“Oregon City on the Willamette River” by John Mix Stanley
“Oregon City on the Willamette River” by John Mix Stanley was painted between 1850-1852 and depicts the Oregon Territory’s capital from its establishment in 1848 until 1851. The city rivaled Portland for early supremacy in the area.
Oregon City is located on the Willamette River near the southern limits of the Portland metropolitan area. Established in 1829 by the Hudson’s Bay Company, it became the first U.S. city west of the Rocky Mountains to be incorporated in 1844.
In 1847 Stanley embarked on his journey to the newly formed Oregon Territory. He conceived his “Oregon City on the Willamette River” composition during this trip, and it has become the only landscape of this historic town.
Stanley composed this painting following two trips to the late 1840s to sketch local Indians and scenery. This painting was completed a few years later. It became iconic for the development and expansion of the frontier.
Around the time Stanley visited Oregon City, the city had:
- about 300 inhabitants
- 100 houses
- four stores
- two sawmills
- two gristmills
- two churches, a Methodist and Catholic
- a city newspaper, the Oregon Spectator, the first American newspaper to be published west of the Rocky Mountains
- the Oregon City College was established in 1849 as a Baptist school
- the Beaver Coins Mint, producing the short-lived independent Oregon Territory currency in 1849
- the town became the first Roman Catholic archdiocese in the western United States when the diocese of Oregon City, established in 1846
Closeup detail of “Oregon City on the Willamette River” by John Mix Stanley
The city played a significant role in the early history of the Oregon Country. It was established near the confluence of the Clackamas River with the Willamette to take advantage of the power of Willamette Falls to run a lumber mill.
During the mid-1800s, it was the destination for those wanting to file land claims after traveling the Oregon Trail.
The painting reflected romanticism’s theme and appealed to an audience who viewed the West as opportunity and abundance. The city is shown as orderly houses, churches, and lumber mill depicting an idyllic village created out of the wilderness.
The painting also shows in the foreground a Native American family that has been displaced. In juxtaposition to the sunny depiction of the town, the Indians are shown in the ridge’s shadows.
The man leans on his rifle somewhat dejected while the woman sits on the ground in a melancholy scene of surrender to symbolize the pressures facing Oregon’s native inhabitants.
Stanley wrestled with contradictions of America’s Manifest Destiny and his respect for Native American culture and community.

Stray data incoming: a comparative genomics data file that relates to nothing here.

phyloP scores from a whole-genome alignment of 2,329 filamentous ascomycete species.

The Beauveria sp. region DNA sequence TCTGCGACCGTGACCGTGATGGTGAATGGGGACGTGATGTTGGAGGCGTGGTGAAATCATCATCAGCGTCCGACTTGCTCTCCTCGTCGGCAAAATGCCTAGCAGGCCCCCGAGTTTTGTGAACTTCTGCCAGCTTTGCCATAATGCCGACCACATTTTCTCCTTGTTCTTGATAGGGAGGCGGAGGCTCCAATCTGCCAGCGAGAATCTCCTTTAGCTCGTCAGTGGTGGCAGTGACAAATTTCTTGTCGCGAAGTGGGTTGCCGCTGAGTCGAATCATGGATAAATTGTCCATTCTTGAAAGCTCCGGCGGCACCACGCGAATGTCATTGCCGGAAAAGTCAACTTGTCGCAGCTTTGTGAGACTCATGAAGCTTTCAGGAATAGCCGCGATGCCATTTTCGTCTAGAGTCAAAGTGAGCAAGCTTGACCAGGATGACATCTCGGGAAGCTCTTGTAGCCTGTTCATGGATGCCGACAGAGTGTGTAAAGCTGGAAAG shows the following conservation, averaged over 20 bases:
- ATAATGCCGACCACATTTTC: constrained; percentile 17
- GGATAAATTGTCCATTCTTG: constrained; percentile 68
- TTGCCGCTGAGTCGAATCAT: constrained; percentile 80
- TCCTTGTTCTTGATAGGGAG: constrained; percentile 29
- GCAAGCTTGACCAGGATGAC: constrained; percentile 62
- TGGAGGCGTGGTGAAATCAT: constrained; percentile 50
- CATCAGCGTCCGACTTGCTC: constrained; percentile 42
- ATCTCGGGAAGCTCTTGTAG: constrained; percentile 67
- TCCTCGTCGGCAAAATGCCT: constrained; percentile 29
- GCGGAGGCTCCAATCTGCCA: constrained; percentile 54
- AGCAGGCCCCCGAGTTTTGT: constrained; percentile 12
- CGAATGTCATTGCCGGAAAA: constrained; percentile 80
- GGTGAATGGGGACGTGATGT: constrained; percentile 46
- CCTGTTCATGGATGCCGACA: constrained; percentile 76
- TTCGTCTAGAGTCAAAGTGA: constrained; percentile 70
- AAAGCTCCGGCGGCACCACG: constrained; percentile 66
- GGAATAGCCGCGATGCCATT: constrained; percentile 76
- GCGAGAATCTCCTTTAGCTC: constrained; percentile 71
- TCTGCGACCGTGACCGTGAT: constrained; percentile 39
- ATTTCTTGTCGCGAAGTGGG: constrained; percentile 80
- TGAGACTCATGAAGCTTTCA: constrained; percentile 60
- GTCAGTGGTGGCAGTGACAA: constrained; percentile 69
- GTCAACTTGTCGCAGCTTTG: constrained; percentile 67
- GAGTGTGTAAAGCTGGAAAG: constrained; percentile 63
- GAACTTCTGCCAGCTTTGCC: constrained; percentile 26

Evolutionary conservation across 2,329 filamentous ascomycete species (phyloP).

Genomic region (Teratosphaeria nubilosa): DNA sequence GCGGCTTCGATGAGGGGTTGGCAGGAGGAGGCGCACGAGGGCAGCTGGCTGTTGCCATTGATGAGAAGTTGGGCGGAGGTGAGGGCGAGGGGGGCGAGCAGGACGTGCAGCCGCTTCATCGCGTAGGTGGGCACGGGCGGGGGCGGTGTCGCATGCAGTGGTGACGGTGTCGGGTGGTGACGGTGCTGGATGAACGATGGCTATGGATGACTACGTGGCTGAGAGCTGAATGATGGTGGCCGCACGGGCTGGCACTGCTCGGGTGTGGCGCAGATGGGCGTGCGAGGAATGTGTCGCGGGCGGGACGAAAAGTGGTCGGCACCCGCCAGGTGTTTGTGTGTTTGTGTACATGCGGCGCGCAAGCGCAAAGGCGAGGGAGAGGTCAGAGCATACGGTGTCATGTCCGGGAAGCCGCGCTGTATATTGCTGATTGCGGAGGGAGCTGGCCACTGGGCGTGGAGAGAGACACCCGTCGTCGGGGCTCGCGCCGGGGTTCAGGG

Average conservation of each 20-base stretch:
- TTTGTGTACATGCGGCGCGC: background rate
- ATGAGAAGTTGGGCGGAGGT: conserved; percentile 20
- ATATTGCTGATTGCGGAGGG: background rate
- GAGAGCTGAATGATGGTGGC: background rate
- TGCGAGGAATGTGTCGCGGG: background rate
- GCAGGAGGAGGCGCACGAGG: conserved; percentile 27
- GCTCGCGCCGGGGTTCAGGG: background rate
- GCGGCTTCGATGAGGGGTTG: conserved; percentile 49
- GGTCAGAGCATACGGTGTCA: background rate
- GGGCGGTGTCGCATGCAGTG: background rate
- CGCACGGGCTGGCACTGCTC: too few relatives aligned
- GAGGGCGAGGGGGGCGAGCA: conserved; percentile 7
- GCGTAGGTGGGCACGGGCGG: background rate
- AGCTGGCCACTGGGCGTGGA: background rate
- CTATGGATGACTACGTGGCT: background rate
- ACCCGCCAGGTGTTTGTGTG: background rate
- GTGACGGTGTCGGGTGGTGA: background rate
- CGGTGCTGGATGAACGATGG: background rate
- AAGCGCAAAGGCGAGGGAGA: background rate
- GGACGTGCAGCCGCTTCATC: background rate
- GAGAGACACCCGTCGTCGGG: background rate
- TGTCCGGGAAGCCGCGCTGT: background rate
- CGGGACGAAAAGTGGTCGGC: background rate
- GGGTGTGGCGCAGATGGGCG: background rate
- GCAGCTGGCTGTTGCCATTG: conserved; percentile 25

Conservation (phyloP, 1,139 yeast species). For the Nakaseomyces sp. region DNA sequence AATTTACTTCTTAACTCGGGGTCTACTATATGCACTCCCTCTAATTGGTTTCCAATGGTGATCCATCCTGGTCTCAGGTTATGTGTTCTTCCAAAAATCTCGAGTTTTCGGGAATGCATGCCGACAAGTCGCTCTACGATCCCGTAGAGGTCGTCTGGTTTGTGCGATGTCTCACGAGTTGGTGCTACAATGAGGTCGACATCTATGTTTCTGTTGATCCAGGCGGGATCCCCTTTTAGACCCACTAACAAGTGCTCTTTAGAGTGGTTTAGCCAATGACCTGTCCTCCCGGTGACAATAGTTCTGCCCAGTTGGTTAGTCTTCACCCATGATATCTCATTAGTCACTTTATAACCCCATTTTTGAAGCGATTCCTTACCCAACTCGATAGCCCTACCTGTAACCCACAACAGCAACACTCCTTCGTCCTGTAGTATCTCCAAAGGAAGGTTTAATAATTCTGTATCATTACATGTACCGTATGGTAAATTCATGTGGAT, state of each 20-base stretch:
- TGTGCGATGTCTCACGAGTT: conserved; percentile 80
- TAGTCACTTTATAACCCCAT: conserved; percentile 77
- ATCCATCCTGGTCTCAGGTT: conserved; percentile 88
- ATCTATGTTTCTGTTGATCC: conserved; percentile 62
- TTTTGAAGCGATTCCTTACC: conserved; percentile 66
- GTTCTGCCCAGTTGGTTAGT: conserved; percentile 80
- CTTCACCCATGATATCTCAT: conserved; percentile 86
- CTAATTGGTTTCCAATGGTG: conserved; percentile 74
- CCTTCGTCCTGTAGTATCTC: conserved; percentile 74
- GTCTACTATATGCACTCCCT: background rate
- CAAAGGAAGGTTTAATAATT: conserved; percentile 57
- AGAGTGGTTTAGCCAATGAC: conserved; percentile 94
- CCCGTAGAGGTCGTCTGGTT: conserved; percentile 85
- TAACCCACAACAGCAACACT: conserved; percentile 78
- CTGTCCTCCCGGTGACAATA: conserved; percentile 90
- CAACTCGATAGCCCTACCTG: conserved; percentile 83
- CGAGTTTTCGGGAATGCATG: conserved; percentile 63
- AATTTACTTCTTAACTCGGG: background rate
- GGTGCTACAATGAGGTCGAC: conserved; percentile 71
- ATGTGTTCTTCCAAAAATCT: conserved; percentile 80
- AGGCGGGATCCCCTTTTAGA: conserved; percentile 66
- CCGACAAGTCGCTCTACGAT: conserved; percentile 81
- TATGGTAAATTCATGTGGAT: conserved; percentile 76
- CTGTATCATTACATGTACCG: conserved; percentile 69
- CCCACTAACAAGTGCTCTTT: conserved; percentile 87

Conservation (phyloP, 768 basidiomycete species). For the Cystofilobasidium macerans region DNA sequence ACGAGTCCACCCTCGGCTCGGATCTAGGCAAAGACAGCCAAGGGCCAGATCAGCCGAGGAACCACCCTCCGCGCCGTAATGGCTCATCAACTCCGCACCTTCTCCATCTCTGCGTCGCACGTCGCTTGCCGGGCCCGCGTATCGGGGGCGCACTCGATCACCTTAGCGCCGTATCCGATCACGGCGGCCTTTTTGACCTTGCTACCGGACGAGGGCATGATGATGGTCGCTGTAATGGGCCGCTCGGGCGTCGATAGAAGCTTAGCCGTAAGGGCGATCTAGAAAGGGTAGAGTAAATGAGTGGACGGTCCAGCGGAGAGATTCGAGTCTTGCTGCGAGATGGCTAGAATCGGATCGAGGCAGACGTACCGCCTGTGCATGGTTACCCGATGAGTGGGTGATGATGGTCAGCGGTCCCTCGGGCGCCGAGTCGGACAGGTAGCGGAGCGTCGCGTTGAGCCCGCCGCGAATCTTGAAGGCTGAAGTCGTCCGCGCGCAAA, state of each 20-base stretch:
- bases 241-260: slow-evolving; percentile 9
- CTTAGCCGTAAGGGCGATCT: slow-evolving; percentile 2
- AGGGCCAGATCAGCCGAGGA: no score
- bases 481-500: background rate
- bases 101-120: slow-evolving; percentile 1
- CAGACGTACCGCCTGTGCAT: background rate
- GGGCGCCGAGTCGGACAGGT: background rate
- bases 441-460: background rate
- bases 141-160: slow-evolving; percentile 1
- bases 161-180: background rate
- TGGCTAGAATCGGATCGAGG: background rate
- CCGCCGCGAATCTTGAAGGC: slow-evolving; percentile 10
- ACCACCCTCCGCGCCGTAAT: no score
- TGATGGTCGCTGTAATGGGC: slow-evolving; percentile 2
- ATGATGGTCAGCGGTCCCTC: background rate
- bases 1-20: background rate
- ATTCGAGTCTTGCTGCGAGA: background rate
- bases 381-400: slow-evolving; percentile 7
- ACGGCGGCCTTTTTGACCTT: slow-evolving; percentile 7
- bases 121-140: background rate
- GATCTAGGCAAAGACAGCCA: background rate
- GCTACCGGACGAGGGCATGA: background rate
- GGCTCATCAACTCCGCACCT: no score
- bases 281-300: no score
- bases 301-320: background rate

Oregon City was the end of the Oregon Trail and the dream destination for many pioneers in the mid-nineteenth century. However, the population in the area of Oregon City later declined due to the California Gold Rush, and the capital moved to Portland.
Today, the center of the city retains part of its historic character by preserving houses and other buildings from the era of the city’s founding.
A Native American family that has been displaced
John Mix Stanley
John Mix Stanley (1814 – 1872) started painting signs and portraits as a young man. Then, in 1842 he traveled to the American West to paint Native American life.
During the Mexican–American War, he joined an expedition to California and painted scenes from the campaign and the Oregon Territory.
Stanley continued to travel and paint in the West. He never recovered his expenses for a decade of intensive work and travel.
His portrayal of the American West is valued, and national, and numerous regional museums hold his few surviving works.
Oregon City on the Willamette River
- Title: Oregon City on the Willamette River
- Artist: John Mix Stanley
- Year: 1852
- Medium: Oil on canvas
- Dimensions Height: 26.5 in (67.3 cm); Width: 40 in (101.6 cm)
- Category: American Artist
- Museum: Amon Carter Museum of American Art
John Mix Stanley
- Artist: John Mix Stanley
- Born: 1814, Canandaigua, New York, U.S.
- Died: 1872 (aged 58), Detroit, Michigan, U.S.
- Nationality: American
- Notable works:
Who Owns Oregon?
Highlights of the Amon Carter Museum of American Art
- “Parson Weems’ Fable” by Grant Wood
- “The Smoke Signal” by Frederic Remington
- “A Dash for the Timber” by Frederic Remington
American Artists You Should Know
- John Singleton Copley (1738 – 1815)
- Benjamin West (1738 – 1820)
- Gilbert Stuart (1755 – 1828)
- John Trumbull (1756 – 1843)
- George Caleb Bingham (1811 – 1879)
- Frederic Edwin Church (1826 – 1900)
- James Abbott McNeill Whistler (1834 – 1903)
- Winslow Homer (1836 – 1910)
- Mary Cassatt (1844 – 1926)
- Daniel Chester French (1850 – 1931)
- John Singer Sargent (1856 – 1925)
- Childe Hassam (1859 – 1935)
- Frederic Remington (1861 – 1909)
- William McGregor Paxton (1869 – 1941)
- George Bellows (1882 – 1925)
- Edward Hopper (1882 – 1967)
- Grant Wood (1891 – 1942)
- Norman Rockwell (1894 – 1978)
“Ocean in view! O! The joy.”
– William Clark, journal entry upon sighting the Pacific Ocean at the Oregon Coast.
Photo Credit: 1) John Mix Stanley, Public domain, via Wikimedia Commons